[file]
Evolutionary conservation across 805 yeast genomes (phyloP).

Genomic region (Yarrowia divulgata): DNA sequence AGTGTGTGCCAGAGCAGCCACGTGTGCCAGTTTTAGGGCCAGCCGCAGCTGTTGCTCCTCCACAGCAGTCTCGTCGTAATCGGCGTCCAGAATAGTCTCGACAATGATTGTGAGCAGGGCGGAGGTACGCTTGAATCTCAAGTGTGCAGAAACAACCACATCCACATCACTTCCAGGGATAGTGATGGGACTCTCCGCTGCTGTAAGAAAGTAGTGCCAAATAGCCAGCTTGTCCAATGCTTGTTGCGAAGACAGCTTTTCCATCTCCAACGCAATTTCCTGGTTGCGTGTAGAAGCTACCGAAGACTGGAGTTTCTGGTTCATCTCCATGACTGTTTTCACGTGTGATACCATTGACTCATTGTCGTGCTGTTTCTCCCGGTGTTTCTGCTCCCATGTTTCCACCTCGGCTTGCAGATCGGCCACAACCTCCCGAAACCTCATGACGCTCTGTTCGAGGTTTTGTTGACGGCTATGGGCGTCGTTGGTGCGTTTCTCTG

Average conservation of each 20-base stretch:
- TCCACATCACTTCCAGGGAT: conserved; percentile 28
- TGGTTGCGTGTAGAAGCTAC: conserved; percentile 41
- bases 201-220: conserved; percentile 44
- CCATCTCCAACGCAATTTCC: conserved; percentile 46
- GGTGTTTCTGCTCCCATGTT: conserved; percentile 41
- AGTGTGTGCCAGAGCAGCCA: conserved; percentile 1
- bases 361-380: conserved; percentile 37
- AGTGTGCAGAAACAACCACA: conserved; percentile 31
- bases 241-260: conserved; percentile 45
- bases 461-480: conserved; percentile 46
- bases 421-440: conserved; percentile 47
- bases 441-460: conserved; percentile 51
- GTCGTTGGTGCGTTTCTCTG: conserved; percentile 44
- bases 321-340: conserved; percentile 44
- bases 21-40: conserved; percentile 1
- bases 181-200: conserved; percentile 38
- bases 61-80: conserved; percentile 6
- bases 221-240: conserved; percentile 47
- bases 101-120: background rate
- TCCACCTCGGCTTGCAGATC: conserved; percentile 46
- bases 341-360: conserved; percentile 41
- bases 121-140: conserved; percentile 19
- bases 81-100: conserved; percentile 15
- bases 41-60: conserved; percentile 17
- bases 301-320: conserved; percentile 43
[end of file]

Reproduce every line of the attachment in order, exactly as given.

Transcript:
Evolutionary conservation across 805 yeast genomes (phyloP).

Genomic region (Yarrowia divulgata): DNA sequence AGTGTGTGCCAGAGCAGCCACGTGTGCCAGTTTTAGGGCCAGCCGCAGCTGTTGCTCCTCCACAGCAGTCTCGTCGTAATCGGCGTCCAGAATAGTCTCGACAATGATTGTGAGCAGGGCGGAGGTACGCTTGAATCTCAAGTGTGCAGAAACAACCACATCCACATCACTTCCAGGGATAGTGATGGGACTCTCCGCTGCTGTAAGAAAGTAGTGCCAAATAGCCAGCTTGTCCAATGCTTGTTGCGAAGACAGCTTTTCCATCTCCAACGCAATTTCCTGGTTGCGTGTAGAAGCTACCGAAGACTGGAGTTTCTGGTTCATCTCCATGACTGTTTTCACGTGTGATACCATTGACTCATTGTCGTGCTGTTTCTCCCGGTGTTTCTGCTCCCATGTTTCCACCTCGGCTTGCAGATCGGCCACAACCTCCCGAAACCTCATGACGCTCTGTTCGAGGTTTTGTTGACGGCTATGGGCGTCGTTGGTGCGTTTCTCTG

Average conservation of each 20-base stretch:
- TCCACATCACTTCCAGGGAT: conserved; percentile 28
- TGGTTGCGTGTAGAAGCTAC: conserved; percentile 41
- bases 201-220: conserved; percentile 44
- CCATCTCCAACGCAATTTCC: conserved; percentile 46
- GGTGTTTCTGCTCCCATGTT: conserved; percentile 41
- AGTGTGTGCCAGAGCAGCCA: conserved; percentile 1
- bases 361-380: conserved; percentile 37
- AGTGTGCAGAAACAACCACA: conserved; percentile 31
- bases 241-260: conserved; percentile 45
- bases 461-480: conserved; percentile 46
- bases 421-440: conserved; percentile 47
- bases 441-460: conserved; percentile 51
- GTCGTTGGTGCGTTTCTCTG: conserved; percentile 44
- bases 321-340: conserved; percentile 44
- bases 21-40: conserved; percentile 1
- bases 181-200: conserved; percentile 38
- bases 61-80: conserved; percentile 6
- bases 221-240: conserved; percentile 47
- bases 101-120: background rate
- TCCACCTCGGCTTGCAGATC: conserved; percentile 46
- bases 341-360: conserved; percentile 41
- bases 121-140: conserved; percentile 19
- bases 81-100: conserved; percentile 15
- bases 41-60: conserved; percentile 17
- bases 301-320: conserved; percentile 43